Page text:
American Optometric Association statement regarding CVS launch of QuickRenew
One thing that government agencies, legislators, industry innovators and health care providers, including the American Optometric Association (AOA), agree on is that in-person care is irreplaceable. This year, in the midst of a pandemic that is having a crushing effect on Americans’ collective health and wellness, the Centers for Medicare & Medicaid Services (CMS) released patient care guidance supported by the very clear statement that, "nothing can absolutely replace the gold standard: in-person care."
Which is why it is confounding that CVS today added an online offering, QuickRenew, to the group of existing online vision tests such as Visibly, formerly Opternative, and ExpressExam from 1-800 CONTACTS–none of which have been formally approved by the U.S. Food and Drug Administration (FDA).
Claiming to be able to renew a contact lens prescription outside of the established doctor-patient relationship, these online vision tests potentially take the place of the annual in-person eye exam and could give patients a false sense of security that their eye health has been thoroughly examined. In addition, the QuickRenew test also does not appear to obtain consent from the user to send their prescription in electronic format as required by the updated Federal Trade Commission Contact Lens Rule.
The AOA, affiliates and doctors of optometry call on CVS to acknowledge that this offering will lower the overall level of eye health care received by the public and that this test places them in the ranks of questionable vision tests apps that have and should continue to be investigated by the FDA. As with the 2019 recall of Opternative/Visibly, the AOA will fight to safeguard public health and patient safety.
Through an examination—the gold standard in eye health—a doctor of optometry is able to assess the health of the eyes and eye tissue, potentially identifying sight-threatening, and maybe overall health threatening diseases, that can be cured or slowed through early diagnosis and treatment.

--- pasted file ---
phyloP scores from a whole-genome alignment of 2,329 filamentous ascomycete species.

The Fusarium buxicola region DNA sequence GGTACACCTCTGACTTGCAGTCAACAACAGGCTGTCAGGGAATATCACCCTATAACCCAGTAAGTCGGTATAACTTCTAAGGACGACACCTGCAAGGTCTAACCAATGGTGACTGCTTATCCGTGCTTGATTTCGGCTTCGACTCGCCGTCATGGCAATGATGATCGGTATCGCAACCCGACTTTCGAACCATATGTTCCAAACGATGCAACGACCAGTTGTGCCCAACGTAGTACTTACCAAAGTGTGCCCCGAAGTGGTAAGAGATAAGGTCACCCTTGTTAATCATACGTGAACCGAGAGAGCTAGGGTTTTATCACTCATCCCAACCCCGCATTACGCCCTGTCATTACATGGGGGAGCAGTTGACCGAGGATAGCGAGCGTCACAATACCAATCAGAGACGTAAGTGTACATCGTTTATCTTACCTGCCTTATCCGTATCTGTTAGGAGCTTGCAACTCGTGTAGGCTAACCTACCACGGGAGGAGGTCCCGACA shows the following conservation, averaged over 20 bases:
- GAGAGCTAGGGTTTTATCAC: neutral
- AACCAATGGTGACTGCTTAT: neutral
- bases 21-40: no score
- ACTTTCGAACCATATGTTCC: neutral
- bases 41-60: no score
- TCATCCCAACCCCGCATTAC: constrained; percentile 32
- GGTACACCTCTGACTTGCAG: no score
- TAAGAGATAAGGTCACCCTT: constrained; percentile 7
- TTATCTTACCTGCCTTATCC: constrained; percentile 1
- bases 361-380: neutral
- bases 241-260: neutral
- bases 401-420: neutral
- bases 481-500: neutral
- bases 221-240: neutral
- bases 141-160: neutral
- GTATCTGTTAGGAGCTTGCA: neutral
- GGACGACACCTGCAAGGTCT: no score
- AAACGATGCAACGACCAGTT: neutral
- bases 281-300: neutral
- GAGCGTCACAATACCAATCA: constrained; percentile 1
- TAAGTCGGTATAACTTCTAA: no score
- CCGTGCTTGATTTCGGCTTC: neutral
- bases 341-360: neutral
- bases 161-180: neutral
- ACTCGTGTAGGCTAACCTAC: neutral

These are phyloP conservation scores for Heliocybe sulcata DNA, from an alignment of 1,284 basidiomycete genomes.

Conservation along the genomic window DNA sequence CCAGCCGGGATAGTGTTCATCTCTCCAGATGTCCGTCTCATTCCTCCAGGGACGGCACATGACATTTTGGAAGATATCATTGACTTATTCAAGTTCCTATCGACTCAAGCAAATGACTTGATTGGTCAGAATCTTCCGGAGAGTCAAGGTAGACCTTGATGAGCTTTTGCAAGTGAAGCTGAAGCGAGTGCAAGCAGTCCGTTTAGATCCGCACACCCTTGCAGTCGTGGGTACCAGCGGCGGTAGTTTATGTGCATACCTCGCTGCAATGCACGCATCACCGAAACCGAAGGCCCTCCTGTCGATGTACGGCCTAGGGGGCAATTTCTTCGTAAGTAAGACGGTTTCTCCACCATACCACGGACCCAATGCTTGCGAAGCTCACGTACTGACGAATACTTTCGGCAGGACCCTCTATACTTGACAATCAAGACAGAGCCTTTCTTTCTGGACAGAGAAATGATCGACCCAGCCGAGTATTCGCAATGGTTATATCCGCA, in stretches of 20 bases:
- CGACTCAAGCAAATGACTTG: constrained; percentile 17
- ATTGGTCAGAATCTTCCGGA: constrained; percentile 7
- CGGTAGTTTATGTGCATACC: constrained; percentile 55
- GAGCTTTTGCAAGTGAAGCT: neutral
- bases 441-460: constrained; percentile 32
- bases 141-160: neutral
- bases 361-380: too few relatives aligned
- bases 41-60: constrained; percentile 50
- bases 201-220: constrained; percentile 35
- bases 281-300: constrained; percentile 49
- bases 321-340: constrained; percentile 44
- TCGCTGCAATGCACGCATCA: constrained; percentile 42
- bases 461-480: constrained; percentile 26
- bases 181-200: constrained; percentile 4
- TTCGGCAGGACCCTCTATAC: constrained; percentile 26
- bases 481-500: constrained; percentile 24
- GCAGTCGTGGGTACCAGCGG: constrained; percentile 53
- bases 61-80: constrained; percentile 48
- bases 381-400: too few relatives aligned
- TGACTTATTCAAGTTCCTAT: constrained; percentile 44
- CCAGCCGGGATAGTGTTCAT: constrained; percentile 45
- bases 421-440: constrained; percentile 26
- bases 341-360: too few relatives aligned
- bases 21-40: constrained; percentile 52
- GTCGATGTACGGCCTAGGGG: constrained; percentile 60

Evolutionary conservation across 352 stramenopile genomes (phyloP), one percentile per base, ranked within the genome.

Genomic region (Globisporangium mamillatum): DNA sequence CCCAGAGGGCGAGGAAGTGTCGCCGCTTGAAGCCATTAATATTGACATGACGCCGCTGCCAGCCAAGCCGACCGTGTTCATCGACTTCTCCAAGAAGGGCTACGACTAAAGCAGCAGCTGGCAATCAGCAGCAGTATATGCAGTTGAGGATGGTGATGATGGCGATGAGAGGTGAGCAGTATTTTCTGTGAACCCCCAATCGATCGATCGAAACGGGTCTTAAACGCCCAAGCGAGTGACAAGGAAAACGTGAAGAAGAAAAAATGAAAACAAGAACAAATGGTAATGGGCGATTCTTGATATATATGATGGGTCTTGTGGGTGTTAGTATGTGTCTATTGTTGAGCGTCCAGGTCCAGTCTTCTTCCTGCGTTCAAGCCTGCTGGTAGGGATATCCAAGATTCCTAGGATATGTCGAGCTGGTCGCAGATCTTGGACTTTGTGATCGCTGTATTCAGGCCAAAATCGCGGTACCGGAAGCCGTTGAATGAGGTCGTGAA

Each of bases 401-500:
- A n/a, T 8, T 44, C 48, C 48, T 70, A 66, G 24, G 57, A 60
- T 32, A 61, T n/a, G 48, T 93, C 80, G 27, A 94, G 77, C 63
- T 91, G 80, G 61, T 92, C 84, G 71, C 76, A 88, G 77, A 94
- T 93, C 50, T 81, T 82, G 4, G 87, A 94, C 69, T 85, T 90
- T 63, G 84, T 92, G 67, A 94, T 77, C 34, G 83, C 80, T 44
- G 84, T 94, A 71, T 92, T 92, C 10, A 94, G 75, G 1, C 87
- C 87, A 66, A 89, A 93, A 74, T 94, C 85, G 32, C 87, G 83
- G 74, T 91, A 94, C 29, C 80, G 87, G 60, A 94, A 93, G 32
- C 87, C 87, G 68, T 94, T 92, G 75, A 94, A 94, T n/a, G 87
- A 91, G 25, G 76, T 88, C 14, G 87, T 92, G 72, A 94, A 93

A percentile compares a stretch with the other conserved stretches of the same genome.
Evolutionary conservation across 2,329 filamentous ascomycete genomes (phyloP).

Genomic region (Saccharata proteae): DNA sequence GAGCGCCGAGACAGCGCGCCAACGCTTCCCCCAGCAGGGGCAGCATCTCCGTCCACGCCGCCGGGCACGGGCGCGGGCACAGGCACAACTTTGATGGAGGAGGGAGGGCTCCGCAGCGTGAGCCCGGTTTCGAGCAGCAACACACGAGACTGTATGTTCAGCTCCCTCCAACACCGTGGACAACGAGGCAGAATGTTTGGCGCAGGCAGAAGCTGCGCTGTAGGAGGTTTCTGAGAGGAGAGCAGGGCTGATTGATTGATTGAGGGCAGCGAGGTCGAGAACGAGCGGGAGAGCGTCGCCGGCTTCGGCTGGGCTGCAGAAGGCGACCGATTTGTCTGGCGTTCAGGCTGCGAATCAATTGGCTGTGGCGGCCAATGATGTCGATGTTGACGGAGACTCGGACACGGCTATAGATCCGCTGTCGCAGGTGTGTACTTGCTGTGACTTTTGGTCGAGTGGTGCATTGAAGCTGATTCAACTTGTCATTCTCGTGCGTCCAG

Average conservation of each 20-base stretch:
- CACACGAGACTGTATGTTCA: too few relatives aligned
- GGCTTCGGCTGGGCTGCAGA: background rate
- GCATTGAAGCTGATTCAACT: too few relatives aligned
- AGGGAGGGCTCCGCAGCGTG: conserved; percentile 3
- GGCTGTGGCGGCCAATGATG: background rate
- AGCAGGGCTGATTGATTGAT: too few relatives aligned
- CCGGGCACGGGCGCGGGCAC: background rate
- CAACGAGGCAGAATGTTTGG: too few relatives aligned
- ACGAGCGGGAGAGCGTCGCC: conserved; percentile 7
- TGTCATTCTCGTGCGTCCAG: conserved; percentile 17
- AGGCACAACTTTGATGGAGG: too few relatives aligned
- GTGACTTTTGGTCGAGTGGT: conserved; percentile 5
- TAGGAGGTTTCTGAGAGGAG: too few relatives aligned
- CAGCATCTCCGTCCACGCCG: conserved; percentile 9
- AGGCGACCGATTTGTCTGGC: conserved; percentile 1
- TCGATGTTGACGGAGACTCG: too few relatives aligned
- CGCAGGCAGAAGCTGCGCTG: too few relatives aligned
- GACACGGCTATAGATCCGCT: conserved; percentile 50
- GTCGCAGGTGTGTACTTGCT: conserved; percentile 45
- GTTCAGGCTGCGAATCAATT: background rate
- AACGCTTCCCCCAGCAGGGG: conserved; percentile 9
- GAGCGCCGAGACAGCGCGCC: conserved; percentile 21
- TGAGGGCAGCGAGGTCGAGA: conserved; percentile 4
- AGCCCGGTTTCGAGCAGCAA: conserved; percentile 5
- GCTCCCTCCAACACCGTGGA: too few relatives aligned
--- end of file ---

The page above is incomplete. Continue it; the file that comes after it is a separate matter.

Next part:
When patients look to an app for an eyeglass or contact lens prescription, they are receiving a test that does not completely cover any of the components of the in-person exam a doctor of optometry conducts.
Americans have made their concerns known. Other online vision apps have been put to the test and ultimately failed to gain consumer trust. And, in the past few years, federal agencies and states have taken action to protect patient health. In 2019, the FDA announced that the Visibly online test was recalled since the company had not received authorization from FDA to market the product. Today, 25 states have patient protection laws in place to preserve the doctor-patient relationship and ensure that online tests cannot undermine patient care. And attorneys general offices in states, including North Dakota and Georgia, have issued patient warnings to the public regarding these tests.
To ensure responsible and effective use of telemedicine in today’s changing health care landscape–and to protect America’s eye, vision and overall health—the AOA, along with eye health care leaders and organizations, recently issued seminal guidelines to set the path for future care and implementation. The policy puts forward that, “the standard of care for eye, health and vision services must remain the same regardless of whether services are provided in-person, remotely via telehealth, or through any combination thereof.”
The AOA will continue to educate the public, the news media, elected officials and regulators that there is less than meets the eye when it comes to these tests that deliver the opposite of care.
AOA Response to CNET EyeQue Review
With regard to your question--whether the EyeQue Vision Monitoring Kit is a good substitute for a trained professional, we can confidently say that, from a patient health and safety perspective, there is simply no replacement for an in-person comprehensive eye exam.
AOA Board of Trustees Statement Regarding C. Clayton Powell, O.D.
The Atlanta doctor of optometry and civil rights advocate fought to open doors for Black students interested in the profession, including helping to found the National Optometric Association.